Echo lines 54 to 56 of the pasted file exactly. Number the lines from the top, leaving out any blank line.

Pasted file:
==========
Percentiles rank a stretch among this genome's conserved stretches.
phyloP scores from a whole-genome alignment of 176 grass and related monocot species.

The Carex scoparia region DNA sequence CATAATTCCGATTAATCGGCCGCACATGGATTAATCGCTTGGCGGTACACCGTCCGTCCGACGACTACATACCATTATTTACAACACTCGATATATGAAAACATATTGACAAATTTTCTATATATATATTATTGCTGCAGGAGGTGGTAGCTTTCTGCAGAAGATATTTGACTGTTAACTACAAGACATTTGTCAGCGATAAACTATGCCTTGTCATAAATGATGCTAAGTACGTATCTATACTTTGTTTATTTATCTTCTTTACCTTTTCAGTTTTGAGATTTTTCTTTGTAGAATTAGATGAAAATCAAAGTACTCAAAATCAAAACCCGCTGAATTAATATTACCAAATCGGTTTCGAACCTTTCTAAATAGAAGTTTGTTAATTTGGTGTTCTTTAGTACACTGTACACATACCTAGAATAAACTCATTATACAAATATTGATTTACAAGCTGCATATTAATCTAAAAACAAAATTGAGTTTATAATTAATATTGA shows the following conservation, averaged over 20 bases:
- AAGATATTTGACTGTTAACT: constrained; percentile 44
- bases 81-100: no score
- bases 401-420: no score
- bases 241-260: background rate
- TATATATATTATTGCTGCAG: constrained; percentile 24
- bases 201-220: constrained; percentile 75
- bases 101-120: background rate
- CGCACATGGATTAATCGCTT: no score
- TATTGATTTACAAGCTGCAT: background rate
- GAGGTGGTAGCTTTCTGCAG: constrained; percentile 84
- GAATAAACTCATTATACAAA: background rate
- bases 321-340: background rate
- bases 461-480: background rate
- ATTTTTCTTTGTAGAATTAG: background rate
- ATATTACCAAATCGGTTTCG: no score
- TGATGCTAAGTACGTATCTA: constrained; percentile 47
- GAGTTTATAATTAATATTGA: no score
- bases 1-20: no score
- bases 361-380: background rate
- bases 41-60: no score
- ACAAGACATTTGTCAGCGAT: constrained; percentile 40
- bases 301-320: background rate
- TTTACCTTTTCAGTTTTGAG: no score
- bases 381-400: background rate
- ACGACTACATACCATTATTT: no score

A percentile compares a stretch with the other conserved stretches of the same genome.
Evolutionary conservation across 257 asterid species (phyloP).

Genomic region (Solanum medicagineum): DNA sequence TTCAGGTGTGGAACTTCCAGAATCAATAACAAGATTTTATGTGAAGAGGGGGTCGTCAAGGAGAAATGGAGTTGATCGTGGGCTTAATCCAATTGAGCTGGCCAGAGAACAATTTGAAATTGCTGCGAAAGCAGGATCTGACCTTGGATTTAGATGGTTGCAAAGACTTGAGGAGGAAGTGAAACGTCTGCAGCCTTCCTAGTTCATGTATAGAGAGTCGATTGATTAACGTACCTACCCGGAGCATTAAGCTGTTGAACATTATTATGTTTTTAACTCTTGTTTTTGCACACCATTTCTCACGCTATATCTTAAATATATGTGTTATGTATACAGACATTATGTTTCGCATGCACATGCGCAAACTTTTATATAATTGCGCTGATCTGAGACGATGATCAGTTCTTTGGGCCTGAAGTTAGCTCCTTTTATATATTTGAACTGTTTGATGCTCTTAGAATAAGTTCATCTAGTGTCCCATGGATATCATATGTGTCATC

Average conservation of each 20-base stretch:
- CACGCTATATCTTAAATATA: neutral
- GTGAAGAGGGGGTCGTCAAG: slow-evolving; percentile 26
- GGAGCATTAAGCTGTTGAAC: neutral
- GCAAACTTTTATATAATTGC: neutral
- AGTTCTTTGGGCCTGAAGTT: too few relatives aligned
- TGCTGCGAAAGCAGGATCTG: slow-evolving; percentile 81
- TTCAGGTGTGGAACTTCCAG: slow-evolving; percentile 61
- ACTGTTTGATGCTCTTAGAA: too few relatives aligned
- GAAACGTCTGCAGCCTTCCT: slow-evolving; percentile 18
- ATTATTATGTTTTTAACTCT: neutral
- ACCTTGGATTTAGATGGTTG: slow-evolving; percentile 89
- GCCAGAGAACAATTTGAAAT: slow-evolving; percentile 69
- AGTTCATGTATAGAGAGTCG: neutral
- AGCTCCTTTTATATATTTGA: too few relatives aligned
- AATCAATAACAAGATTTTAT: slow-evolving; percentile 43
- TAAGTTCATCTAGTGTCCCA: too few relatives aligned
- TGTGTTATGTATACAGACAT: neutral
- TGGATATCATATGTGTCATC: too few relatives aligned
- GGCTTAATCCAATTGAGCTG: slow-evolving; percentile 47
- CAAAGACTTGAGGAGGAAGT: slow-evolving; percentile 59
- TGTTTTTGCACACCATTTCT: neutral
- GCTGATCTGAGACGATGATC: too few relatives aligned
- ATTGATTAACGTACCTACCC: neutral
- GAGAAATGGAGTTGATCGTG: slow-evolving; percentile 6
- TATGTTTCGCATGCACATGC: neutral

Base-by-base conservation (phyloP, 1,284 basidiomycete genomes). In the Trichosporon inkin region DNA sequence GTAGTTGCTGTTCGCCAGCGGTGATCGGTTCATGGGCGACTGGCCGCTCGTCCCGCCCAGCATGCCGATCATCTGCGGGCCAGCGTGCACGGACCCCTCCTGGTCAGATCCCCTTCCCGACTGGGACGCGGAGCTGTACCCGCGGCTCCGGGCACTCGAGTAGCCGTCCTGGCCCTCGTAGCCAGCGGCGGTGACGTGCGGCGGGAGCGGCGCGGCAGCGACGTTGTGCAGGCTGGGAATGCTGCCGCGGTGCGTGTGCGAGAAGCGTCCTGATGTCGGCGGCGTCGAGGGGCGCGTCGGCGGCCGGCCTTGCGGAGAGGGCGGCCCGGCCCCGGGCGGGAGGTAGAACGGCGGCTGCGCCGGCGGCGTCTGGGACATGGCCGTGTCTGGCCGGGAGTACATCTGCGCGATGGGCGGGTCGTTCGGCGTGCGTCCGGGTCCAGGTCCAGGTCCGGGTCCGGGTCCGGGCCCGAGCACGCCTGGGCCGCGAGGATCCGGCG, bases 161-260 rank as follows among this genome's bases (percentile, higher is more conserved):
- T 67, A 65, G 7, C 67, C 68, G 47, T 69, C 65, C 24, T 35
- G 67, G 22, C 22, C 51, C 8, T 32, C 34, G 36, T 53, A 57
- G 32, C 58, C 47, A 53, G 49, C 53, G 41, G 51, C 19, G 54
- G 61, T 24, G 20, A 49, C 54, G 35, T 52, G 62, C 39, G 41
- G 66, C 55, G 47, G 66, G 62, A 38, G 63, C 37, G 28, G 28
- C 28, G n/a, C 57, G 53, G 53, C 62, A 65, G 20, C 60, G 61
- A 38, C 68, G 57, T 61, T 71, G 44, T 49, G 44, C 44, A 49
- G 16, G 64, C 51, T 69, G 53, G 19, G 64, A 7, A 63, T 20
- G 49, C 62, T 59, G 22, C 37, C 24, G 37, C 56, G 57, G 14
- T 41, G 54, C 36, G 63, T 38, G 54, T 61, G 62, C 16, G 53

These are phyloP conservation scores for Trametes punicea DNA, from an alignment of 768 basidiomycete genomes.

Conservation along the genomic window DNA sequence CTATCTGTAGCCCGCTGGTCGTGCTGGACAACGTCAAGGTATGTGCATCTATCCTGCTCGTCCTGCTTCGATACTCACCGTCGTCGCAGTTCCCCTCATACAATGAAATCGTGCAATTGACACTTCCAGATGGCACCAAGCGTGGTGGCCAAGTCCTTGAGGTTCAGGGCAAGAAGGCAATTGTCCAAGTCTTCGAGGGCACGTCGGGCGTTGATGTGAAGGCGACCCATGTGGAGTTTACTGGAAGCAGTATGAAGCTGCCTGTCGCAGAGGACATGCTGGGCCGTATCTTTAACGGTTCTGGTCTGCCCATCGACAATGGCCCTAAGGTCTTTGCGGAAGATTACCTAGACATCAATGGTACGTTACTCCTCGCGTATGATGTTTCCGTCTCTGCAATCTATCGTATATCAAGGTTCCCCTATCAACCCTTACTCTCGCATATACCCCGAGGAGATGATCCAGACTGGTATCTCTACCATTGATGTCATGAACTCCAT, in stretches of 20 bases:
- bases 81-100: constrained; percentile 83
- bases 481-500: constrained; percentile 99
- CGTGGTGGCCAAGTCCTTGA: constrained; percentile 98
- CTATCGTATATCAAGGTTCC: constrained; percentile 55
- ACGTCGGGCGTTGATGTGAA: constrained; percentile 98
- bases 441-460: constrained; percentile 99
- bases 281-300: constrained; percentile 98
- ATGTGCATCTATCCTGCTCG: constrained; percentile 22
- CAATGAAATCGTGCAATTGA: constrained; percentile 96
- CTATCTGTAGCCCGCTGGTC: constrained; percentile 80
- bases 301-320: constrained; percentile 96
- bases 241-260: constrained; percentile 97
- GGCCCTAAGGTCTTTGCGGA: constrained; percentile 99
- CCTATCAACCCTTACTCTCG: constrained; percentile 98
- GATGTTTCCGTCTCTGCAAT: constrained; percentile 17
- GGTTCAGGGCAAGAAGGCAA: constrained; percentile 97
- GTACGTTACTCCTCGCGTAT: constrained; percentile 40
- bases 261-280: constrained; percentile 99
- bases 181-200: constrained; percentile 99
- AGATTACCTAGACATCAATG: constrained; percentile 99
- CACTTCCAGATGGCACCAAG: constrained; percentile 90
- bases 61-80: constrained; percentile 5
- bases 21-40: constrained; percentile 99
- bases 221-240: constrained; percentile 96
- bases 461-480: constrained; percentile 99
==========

- GCTGATCTGAGACGATGATC: too few relatives aligned
- ATTGATTAACGTACCTACCC: neutral
- GAGAAATGGAGTTGATCGTG: slow-evolving; percentile 6